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Dennis Chambers: The Return of Rhythm

The master drummer rebuilds and reignites

Mike Stern (l.) with Dennis Chambers (drums), saxophonist Bob Franceschini and bassist Richard Bona, c. 2002
John McLaughlin (l.) with Dennis Chambers in 2015
John McLaughlin (l.) with Dennis Chambers in 2015 (photo: Pepe Gomes)

A large nine-piece Pearl drum kit dominates Dennis Chambers’ living room. Its shells, from the giant protruding kick to the gong bass drum that looms over everything, consist of clear yellow plastic, a garish clash with the room’s tasteful white and earth-toned décor. Strewn about the gray couches and brown coffee tables nearby are snares, drumheads and cymbals, some still in their boxes. “I had a nice-looking living room at one time,” says Chambers, laughing in his home in the Baltimore suburbs. “Now there’s a bunch of drum gear in it!”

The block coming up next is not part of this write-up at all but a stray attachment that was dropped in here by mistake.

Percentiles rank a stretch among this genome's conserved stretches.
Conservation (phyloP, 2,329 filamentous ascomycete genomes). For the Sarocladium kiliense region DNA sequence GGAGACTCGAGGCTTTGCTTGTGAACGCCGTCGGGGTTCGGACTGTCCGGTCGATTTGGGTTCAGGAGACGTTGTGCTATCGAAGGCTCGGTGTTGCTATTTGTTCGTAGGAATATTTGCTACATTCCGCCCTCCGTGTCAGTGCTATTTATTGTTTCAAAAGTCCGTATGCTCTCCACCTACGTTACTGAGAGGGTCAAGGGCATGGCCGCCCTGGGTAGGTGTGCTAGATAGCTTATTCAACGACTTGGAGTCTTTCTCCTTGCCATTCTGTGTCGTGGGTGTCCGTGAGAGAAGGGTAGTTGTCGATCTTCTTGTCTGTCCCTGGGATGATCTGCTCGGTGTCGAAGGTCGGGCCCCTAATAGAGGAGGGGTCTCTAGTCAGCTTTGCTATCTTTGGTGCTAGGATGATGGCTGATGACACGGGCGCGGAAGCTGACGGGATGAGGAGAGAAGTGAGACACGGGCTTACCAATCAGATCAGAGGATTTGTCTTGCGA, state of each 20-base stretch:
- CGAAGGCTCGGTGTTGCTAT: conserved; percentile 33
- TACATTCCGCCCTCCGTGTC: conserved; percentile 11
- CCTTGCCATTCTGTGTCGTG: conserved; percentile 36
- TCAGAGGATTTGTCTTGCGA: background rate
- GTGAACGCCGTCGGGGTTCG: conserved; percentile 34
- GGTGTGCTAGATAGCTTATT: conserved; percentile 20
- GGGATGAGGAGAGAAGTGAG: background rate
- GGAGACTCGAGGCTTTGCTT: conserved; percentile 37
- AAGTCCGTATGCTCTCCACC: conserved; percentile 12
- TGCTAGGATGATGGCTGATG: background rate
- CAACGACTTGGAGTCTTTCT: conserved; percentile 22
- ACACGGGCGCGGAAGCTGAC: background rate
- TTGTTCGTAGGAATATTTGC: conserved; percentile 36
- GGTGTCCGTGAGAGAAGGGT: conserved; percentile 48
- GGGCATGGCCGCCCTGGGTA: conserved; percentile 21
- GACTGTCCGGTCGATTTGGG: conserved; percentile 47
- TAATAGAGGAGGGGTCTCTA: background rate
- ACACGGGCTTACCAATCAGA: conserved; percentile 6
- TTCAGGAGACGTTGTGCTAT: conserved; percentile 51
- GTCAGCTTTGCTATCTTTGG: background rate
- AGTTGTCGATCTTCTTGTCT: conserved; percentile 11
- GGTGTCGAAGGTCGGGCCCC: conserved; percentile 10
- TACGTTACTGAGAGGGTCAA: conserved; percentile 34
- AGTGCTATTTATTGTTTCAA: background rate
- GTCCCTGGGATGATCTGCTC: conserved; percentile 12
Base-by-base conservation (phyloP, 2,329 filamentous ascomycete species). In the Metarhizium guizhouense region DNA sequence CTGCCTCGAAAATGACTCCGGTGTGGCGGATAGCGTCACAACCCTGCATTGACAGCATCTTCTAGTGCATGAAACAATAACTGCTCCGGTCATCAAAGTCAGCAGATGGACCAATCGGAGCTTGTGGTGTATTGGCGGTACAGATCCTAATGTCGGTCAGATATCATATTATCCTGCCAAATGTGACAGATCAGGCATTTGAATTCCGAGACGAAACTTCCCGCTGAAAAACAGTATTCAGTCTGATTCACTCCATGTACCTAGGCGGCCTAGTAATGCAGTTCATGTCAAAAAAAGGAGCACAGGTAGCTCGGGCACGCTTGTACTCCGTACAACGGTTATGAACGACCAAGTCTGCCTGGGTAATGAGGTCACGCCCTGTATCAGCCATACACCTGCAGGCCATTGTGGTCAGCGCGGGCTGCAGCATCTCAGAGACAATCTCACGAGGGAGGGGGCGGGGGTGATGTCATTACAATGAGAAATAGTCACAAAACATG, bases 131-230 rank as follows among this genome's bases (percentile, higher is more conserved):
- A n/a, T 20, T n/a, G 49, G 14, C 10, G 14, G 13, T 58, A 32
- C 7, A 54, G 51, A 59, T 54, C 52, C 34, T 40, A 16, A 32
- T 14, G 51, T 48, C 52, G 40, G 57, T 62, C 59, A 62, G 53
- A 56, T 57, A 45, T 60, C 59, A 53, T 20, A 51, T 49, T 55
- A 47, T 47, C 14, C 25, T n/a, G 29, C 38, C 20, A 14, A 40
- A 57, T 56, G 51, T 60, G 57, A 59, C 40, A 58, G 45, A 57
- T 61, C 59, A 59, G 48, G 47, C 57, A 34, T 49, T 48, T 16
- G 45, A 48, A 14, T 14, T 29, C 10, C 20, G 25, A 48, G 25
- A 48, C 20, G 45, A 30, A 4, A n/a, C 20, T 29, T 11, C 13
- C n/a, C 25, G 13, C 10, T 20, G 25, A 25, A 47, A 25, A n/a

Chambers is one of the world’s greatest living drummers, renowned and sought after by musicians from all genres. Playing professionally from the age of 6, he joined Parliament-Funkadelic at 19 but jumped in the mid-1980s to John Scofield’s band. There he attracted the attention of the fusion world, and has since played with most of the genre’s biggest names, from John McLaughlin to George Duke to Stanley Clarke. But he has also logged touring and recording time with Sly Stone, Harold Melvin & the Blue Notes, the Sugar Hill Gang, Santana and Steely Dan. At the time of our interview, he’s just returned from a European tour with saxophonist Maceo Parker. “That’s one of the reasons why I don’t have my own band; I really enjoy playing all these different styles of music,” he says. Fusion, however, is his favorite.

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